I would like to ask the Minister of Finance where he expects this thing to end, of refusing those in the civil service their promotion, or rather the statutory increase to which they seem to be entitled. I am not going to argue the question upon the ground that has been discussed here on many occasions, whether they were legally entitled to it or not. The government have contended from time to time that they were not, while others have taken the opposite ground. But, I want to point out that we are constantly met with difficulties from that system being carried out. There is gross favouritism appearing upon the surface; I will not say that it is so in reality, but, I say the hon. gentlemen expose themselves to fair criticism when they do that kind of thing. Instead of laying down one rule which should be carried out in every instance, we find this exceptional treatment from year to year growing worse. We have estimates filled with that saving clause ' notwithstanding anything in the Civil Service Act to the contrary.' I will venture to say in looking over the estimates that it will be found to occur oftener than last year, for the simple reason that hon. gentlemen have taken it into their own hands to set aside the law. The right hon. gentleman seems to be amused at it. It is not a matter of amusement. If he were in the position of these gentlemen who have to live at the beck and nod of their superiors, with their merits no longer an element entitling them to receive what the law allows, he would not be amused. I say it is not fair, it is dealing unfairly with the civil service and putting them in an unfair position. The end can only come when we have adopted a system that the civil service of this country should be entirely independent of any government. We are now entering upon a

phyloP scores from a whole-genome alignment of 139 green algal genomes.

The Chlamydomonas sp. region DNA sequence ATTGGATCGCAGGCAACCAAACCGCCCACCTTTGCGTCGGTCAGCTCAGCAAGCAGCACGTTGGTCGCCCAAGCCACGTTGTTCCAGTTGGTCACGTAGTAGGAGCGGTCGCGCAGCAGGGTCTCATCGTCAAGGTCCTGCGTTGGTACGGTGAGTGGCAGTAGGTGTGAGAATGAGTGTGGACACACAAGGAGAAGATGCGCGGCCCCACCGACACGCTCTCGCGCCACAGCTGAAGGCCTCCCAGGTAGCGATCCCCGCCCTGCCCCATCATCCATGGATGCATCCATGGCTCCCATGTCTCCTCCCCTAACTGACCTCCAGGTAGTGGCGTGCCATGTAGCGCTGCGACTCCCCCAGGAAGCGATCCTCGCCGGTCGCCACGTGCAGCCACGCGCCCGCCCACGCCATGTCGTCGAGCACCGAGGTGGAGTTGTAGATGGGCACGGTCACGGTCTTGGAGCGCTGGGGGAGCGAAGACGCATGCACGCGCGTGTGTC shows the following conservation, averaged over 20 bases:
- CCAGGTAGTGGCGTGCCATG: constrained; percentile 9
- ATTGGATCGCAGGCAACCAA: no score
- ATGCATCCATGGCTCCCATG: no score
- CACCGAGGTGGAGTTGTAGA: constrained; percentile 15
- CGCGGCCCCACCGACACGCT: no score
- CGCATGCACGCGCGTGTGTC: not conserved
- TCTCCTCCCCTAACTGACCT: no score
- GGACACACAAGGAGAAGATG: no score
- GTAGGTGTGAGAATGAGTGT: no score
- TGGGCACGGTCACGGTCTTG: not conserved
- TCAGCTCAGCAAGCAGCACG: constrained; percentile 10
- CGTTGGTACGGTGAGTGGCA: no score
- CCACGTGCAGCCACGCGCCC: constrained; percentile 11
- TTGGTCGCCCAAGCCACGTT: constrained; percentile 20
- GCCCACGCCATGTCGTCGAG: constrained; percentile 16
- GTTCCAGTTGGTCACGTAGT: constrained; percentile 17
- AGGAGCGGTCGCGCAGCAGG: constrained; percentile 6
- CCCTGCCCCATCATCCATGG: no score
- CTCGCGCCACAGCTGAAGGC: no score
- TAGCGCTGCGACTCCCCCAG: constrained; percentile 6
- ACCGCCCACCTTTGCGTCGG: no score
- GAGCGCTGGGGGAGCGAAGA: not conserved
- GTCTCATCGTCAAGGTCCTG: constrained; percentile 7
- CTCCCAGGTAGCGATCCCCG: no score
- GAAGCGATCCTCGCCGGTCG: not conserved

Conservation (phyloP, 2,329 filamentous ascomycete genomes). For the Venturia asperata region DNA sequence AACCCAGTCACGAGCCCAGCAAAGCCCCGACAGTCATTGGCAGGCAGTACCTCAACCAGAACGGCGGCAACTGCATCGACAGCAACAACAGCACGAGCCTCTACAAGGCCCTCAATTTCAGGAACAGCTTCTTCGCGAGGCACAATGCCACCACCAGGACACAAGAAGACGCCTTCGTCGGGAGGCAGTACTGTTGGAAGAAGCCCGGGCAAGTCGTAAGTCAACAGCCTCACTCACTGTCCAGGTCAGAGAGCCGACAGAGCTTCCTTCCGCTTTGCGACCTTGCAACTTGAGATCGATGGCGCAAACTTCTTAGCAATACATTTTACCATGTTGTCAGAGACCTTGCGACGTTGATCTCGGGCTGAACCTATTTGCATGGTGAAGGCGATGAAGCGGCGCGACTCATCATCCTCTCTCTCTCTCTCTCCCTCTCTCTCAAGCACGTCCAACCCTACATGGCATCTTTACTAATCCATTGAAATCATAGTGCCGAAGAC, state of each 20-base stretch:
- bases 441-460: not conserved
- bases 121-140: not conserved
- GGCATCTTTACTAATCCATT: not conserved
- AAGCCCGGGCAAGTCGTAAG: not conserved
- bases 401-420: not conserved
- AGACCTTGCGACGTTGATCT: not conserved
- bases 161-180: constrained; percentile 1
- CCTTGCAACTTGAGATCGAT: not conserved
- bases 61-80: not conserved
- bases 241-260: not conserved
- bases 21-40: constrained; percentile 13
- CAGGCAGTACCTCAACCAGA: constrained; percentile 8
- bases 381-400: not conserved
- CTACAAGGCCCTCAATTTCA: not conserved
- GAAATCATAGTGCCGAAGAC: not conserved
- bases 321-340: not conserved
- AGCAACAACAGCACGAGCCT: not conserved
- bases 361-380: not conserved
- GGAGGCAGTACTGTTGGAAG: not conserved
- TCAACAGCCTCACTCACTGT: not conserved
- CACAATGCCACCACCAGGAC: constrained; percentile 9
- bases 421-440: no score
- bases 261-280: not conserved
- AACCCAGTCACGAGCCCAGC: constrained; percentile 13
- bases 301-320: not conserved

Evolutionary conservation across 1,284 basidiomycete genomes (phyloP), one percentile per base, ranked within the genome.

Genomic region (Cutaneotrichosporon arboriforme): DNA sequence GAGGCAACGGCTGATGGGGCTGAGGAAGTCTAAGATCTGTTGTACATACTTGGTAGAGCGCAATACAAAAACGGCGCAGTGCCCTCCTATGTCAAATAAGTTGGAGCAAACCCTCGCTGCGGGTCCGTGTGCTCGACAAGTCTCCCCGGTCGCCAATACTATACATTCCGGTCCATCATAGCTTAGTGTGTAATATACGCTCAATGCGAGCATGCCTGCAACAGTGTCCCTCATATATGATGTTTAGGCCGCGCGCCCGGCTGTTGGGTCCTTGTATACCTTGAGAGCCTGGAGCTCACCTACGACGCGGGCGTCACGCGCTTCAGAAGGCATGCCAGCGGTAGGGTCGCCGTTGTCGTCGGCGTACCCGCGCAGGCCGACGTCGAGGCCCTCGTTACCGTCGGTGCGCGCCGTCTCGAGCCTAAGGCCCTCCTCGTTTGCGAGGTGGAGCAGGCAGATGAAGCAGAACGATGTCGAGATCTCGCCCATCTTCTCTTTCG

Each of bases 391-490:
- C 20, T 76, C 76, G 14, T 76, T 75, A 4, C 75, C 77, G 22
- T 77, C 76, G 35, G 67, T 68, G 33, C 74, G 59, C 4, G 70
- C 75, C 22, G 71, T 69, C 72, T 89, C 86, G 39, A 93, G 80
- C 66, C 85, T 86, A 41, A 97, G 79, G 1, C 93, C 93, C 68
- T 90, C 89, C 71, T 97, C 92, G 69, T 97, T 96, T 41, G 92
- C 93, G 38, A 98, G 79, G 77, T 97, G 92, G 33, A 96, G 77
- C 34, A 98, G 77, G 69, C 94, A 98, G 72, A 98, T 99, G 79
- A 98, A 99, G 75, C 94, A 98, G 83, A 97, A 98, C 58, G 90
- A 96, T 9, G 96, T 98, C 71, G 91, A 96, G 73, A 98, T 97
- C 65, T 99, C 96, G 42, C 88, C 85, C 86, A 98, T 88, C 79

Topic: SUPPLY-THE RAILWAY QUESTION.